I sat next to a charming and elegant woman last night at the performance of the Harvard Sailing Team. Her name was Eileen. She was elderly and finely dressed and evidently happy to see a critic sitting next to her scribbling in a notebook.

She told me about her time touring with Disney and acting in New York. She sang Cole Porter tunes and other music from the American songbook. She called it music that really meant something, unlike the music that was coming of the speakers prior to showtime, which she said authoritatively had no variation, no life in it.

We were being assaulted by Salt’n Pepper’s “Push It.”

“I grew up with this kind of music, so I’m used to it,” I told her.

“Pity,” she said.

After asking me what I did for a living, she told me that writing was a great calling in life. As a writer, I must surely agree that if everyone were too busy creating art, there would be no time for all this fighting in the world.

“They would too busy getting centerstage,” Eileen said.

Then she introduced me to her granddaughter.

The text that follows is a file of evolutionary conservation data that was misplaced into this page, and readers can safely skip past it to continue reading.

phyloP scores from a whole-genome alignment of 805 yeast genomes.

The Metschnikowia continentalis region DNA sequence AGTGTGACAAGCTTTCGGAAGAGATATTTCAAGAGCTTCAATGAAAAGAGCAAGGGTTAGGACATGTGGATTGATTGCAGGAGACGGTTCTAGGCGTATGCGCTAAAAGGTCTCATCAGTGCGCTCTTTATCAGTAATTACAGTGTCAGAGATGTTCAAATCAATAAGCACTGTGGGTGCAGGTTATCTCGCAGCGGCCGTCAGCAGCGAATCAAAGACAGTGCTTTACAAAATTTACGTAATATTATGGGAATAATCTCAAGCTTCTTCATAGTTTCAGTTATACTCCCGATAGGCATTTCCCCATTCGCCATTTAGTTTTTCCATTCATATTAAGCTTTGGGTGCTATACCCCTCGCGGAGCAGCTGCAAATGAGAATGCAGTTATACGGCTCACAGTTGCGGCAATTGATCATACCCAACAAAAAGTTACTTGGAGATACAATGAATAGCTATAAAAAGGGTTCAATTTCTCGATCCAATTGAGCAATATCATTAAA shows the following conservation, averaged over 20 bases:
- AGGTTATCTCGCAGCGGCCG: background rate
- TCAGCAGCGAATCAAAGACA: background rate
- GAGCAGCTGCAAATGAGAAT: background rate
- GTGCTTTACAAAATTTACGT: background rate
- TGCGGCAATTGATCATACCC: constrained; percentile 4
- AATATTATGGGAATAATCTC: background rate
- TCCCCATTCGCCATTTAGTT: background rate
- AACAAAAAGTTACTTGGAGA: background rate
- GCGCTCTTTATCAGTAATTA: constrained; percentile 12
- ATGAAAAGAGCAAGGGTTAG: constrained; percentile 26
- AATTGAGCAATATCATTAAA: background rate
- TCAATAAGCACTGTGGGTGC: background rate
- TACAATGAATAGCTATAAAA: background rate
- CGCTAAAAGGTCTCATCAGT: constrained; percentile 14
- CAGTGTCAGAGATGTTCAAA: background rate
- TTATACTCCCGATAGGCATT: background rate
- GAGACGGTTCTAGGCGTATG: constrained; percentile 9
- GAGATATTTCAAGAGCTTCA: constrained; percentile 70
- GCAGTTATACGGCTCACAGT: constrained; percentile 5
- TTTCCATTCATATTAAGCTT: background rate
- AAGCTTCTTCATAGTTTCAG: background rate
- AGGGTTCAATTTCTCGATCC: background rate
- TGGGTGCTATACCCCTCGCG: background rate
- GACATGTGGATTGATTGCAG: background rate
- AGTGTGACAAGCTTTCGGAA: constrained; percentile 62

“She’s a doctor,” Eileen said, expectantly.

The granddaughter and I shared a knowing glance and laughed politely.

Throughout Harvard Sailing Team’s performance, Eileen provided expert commentary.

We watched a joyful dance between a jubilant June Cleaver-type character and a husband-like character whom we could easily imagine wearing a gray flannel suit.

The emotion was warm and sunny. We expected the couple to eventually face each to embrace. Then she screams: “I don’t know you, I don’t know you! Get out, get out, get out!”

“Oh, this is very smartly done,” she said. “Very smartly done.”

Even when the humor turned macabre, Eileen was delighted.

In “Cat Talk,” two shy and socially awkward women talk about their felines while the neighbors debate loudly in rough male voices over what to do with the dead bodies in their apartment.

Later, the kid, whom we think is dead, says, “I’m not dead yet. Help. Somebody help me.” And later, “Are you talking about cats? I love cats. Help.”

Eileen was on the edge of her seat — as if she’d love nothing better than to leap from her chair and join them on stage. This is what showbiz is all about, I imagined her thinking.

Later, as she explained what made the Harvard Sailing Team so good, I tried to understand her, but the music was too loud and the crowd was buzzing and she meandered in that confusing but good-hearted way that older people do.

I tried to offer my attention in as politely a way as I could, but I couldn’t make out much of what she was telling me in earnest. The exception was a brief moment of quiet just prior to the next bit. The crowd had settled. The music was off. But Eileen was making her point.

“You can never have too much laughter,” she said. “But no one listens to an old woman.”

I’m glad I did. Thank you, Miss Eileen. And remember to break a leg.